Alberta’s economy has outperformed the national economy

CALGARY — The vast majority of signals on Alberta’s dashboard are sending the same message, says TD Economics.

“Things are good.”

That’s the year it’s been in the province and the year it’s expected to continue to be into 2013.

And there’s no surprise why Alberta’s economy has outperformed the national economy by a wide margin this year.

The Conference Board of Canada says most of the key economic indicators for the province have been positive this year including labour markets, investment indicators and consumer demand. This has led to the province being a magnet for foreign and interprovincial migrants with the expanding energy sector the principal driver of overall growth.

After an expected 3.4 per cent gain this year, real GDP is forecast to advance by three per cent in 2013 and 3.3 per cent in 2014, just behind Saskatchewan’s pace, according to the board.

“For the first half of 2012, we were moving gangbusters. All the indicators were strong … right up until June,” says Ben Brunnen, chief economist with the Calgary Chamber of Commerce. “And then June hit and we started seeing some of those more substantial challenges coming forth through Greece and Europe and that’s when oil prices really took that hit down toward $80 (a barrel). I would say we geared down in June.”

“We are by far in a better position than anywhere else in North America. And our net migration numbers are showing that. People continue to be moving here. I think that trend is going to continue.”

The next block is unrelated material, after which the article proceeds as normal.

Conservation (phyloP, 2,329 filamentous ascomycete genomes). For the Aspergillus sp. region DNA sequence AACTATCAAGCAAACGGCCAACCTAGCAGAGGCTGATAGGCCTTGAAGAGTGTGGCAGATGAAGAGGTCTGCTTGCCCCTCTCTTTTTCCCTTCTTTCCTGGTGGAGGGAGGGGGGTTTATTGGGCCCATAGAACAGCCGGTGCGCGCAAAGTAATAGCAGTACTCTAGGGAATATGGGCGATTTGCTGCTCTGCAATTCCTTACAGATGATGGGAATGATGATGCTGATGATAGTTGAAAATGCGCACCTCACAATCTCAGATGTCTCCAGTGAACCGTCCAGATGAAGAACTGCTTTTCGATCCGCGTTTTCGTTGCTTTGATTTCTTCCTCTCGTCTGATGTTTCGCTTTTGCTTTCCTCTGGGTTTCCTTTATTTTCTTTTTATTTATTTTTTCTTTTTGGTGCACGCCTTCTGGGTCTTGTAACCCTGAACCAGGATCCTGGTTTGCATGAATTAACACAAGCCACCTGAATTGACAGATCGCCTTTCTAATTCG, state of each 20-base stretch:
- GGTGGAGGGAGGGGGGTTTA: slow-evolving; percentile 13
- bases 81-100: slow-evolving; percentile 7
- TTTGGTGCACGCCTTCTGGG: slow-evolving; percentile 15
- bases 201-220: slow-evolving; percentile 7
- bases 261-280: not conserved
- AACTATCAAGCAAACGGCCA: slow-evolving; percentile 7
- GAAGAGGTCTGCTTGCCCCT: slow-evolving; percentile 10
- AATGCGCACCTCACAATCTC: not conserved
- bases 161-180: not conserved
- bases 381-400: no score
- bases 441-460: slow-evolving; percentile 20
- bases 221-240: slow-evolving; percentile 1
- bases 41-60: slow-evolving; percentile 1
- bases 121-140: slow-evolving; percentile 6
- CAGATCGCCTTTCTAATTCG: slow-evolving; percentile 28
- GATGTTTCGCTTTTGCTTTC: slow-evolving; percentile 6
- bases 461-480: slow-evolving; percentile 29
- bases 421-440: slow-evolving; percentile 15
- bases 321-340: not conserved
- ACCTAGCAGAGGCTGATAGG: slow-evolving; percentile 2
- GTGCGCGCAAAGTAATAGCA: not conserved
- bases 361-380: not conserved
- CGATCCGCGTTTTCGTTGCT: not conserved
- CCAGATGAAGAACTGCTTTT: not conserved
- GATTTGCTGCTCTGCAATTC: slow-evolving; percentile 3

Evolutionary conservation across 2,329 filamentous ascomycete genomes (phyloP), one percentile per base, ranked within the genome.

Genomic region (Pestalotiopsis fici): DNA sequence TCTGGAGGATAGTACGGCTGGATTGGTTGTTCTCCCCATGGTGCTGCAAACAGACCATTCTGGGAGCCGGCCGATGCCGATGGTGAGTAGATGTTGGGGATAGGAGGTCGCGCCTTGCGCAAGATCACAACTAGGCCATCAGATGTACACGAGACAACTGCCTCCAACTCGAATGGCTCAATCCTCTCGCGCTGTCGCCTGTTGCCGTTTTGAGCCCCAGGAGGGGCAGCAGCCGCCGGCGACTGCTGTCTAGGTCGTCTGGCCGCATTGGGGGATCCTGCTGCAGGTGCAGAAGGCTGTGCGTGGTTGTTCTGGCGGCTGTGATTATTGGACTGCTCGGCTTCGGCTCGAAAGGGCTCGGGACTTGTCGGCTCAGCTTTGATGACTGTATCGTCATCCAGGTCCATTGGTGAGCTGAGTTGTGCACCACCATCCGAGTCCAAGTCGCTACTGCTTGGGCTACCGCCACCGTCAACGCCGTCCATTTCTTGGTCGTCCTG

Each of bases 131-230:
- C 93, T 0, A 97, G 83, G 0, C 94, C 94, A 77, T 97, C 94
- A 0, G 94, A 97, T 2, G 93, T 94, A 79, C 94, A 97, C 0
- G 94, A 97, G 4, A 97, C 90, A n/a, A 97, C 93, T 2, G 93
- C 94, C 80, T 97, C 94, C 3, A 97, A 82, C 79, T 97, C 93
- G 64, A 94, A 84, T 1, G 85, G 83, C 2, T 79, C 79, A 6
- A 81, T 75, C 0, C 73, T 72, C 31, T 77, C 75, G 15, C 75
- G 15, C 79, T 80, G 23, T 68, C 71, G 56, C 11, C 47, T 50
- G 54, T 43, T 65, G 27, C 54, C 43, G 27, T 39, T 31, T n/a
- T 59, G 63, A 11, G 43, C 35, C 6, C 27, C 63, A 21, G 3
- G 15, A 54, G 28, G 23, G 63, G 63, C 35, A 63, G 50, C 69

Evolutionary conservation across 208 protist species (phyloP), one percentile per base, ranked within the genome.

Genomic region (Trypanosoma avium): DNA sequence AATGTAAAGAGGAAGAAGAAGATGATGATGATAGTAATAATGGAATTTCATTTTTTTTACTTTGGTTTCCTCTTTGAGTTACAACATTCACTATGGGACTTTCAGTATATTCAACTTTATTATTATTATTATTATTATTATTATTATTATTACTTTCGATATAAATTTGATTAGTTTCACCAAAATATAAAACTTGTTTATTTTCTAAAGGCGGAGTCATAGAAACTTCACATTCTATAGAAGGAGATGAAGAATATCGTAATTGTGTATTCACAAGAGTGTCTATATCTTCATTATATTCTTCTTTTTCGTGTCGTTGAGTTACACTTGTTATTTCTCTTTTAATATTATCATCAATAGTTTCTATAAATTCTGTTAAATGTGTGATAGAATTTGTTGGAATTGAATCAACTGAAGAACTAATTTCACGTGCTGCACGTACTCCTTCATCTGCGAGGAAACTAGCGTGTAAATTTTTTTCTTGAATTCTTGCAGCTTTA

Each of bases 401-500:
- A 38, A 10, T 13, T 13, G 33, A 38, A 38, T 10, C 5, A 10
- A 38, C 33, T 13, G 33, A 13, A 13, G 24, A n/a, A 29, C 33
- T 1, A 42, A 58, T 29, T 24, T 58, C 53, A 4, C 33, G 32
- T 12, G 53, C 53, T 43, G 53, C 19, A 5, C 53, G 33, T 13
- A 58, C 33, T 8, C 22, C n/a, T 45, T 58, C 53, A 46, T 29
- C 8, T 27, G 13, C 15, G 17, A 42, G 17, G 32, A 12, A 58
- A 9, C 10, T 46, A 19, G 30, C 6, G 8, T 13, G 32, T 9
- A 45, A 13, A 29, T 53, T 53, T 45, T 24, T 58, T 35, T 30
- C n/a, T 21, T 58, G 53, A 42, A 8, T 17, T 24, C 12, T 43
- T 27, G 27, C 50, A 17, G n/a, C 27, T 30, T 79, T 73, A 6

But there are some issues which could impact Alberta’s economic growth. A skilled labour shortage could be a major impediment. And of course, global economic challenges in Europe and the United States in particular could slow down the Alberta machine.

Brunnen is forecasting provincial economic growth of 3.5 per cent to 3.8 per cent in 2013.

Todd Hirsch, senior economist with ATB Financial, says Alberta will be one of the country’s economic growth leaders with “nice moderate” growth of three to 3.5 per cent next year.

“We’re seeing a little bit of softness on those energy prices, just enough to kind of temper things a little bit. The energy companies would like to see those energy prices a little bit stronger but on the other side we’re seeing very, very good results in agriculture, in construction and the retail trade,” says Hirsch.

“Wages are still rising in Alberta and that’s supportive of the overall economy. And we’re still seeing interprovincial migration. I think that will continue into 2013. Even though there’s a little bit of softness on the oil side. The other sectors of the economy are actually doing quite well.”

Doug Porter, deputy chief economist with BMO Capital Markets, says one of the dominant stories, in not just the last couple of years but the last decade, has been the relative outperformance of Alberta and Saskatchewan versus the rest of the country.

“And I think that will continue in 2013 and even 2014. But having said that, the gap with the rest of the country is narrowing,” says Porter. “I still think Alberta is one of the strongest growing economies but its lead won’t be as dominant and of course one of the stories there is just simply the softening we’ve seen in oil prices relatively recently. We see a bit firmer prices next year but not much different from where we are today.”

Warren Jestin, senior vice-president and chief economist for Scotiabank, says the near-term outlook for the province is pretty good.

“Even with some downsizing of big projects, the big issue is more supply constraint with labour than an absence of projects that will be moving forward,” he says. “Growth that we have in our forecast next year of just a little under three per cent doesn’t sound that hot by historical standards but it’s nearly double what you’re seeing for all Canada.

“The near term looks relatively good and certainly if you’re in Alberta you’re feeling a whole lot more cheerful than if you’re in Greece, Spain, Portugal, Italy and wide variety of other countries around the world.”

In 2011, Alberta led the country with an estimated real GDP growth of 5.2 per cent which was also the fastest rate in the province in five years.


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